An Israeli team led by researchers from Ben-Gurion University was invited this week to participate in a US-sponsored project to develop control software for the next generation of “rescue” robots, designed to deal with disasters.
Robots can go places where man dare not, into disaster zones, both natural and man-made. Governments, universities, and corporations around the world are putting significant resources in developing robots to deal with the aftermath of floods, mining collapses, oil spills, nuclear accidents, and other industrial and natural disasters.
The Robotics Challenge program is sponsored by DARPA (Defense Advanced Research Projects Agency), an agency of the United States Department of Defense responsible for the development of new technologies for use by the military.
The Israeli team, Robil, is one of eleven that will develop software for the GFE Platform being developed by Boston Dynamics, Inc., based on its Atlas humanoid robot platform and modified to meet the needs of the DARPA Robotics Challenge. The team, the only non-American group invited to participate, was awarded $375,000 to develop the software over the next nine months.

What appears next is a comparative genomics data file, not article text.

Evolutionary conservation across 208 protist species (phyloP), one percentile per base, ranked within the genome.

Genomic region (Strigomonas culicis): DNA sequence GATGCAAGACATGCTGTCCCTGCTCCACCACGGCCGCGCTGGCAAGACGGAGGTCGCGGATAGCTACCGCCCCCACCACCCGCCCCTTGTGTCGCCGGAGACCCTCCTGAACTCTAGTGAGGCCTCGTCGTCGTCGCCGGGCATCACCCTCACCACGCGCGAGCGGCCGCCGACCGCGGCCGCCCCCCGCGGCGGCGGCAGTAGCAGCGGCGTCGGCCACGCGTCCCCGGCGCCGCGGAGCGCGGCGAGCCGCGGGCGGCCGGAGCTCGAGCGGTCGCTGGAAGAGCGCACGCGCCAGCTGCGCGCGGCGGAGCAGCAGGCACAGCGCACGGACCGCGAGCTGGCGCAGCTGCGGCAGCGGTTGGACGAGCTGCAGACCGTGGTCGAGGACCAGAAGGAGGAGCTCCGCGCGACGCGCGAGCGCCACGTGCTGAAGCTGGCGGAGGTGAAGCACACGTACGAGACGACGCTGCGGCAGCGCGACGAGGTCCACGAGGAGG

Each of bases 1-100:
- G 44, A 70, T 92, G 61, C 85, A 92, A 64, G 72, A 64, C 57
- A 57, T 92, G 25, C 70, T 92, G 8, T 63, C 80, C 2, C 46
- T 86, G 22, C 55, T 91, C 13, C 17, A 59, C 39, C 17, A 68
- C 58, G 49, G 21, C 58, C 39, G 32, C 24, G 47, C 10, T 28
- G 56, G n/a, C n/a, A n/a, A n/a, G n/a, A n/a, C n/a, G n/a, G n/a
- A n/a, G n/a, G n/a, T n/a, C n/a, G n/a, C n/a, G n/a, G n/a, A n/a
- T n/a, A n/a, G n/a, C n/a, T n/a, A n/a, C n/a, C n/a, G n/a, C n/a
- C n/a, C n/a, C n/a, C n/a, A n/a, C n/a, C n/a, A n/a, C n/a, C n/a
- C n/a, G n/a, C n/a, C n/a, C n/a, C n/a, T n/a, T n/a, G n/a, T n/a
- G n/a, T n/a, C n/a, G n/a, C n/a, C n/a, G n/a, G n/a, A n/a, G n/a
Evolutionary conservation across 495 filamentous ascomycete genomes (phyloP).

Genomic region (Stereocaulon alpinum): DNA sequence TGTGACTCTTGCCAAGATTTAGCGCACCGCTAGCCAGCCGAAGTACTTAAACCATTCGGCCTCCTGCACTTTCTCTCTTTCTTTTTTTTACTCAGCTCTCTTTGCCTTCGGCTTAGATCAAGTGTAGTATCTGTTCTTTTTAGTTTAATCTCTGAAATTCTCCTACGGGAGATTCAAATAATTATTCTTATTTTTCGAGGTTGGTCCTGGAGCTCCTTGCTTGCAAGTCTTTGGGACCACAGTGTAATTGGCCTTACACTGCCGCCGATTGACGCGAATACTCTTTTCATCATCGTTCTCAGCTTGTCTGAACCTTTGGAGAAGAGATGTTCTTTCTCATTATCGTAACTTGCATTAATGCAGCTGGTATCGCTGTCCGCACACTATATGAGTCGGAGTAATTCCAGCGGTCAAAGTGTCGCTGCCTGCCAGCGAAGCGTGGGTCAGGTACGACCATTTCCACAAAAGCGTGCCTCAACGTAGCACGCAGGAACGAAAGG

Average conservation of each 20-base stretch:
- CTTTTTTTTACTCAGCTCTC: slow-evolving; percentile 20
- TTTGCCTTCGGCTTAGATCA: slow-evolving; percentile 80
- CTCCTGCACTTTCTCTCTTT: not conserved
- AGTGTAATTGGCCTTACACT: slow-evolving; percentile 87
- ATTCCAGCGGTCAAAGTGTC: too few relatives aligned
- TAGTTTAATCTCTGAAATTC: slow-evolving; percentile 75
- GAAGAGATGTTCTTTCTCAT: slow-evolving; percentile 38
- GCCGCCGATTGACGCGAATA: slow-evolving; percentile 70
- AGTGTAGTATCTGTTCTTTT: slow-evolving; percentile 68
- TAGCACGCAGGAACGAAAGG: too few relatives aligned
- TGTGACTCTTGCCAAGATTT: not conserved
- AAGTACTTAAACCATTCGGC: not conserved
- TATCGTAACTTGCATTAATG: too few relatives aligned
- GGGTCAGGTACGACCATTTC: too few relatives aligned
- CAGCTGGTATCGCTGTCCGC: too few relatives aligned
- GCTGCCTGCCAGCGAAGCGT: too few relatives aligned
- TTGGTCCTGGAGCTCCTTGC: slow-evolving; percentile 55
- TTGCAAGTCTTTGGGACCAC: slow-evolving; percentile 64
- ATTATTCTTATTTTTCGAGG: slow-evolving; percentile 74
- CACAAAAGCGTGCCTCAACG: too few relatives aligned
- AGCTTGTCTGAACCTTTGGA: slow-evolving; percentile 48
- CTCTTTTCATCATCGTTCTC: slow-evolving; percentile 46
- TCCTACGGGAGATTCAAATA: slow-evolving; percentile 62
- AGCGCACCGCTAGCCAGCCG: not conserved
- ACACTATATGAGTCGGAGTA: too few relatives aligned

The program was initiated in the wake of some of those modern disasters — including the nuclear accident at Japan’s Fukushima power plant, the Deepwater Horizon oil spill, and the Chilean Copiapó mine collapse.
In all those instances, robots were able to accomplish what humans could not, entering danger zones to render assistance. While the robots in those instances acted well, they could have done so much more, said DARPA — and with the help of the Israeli group and 10 other teams, the software to improve and enhance robot performance will soon be available, the US organization said.
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Via Times of Israel
Photo by BGU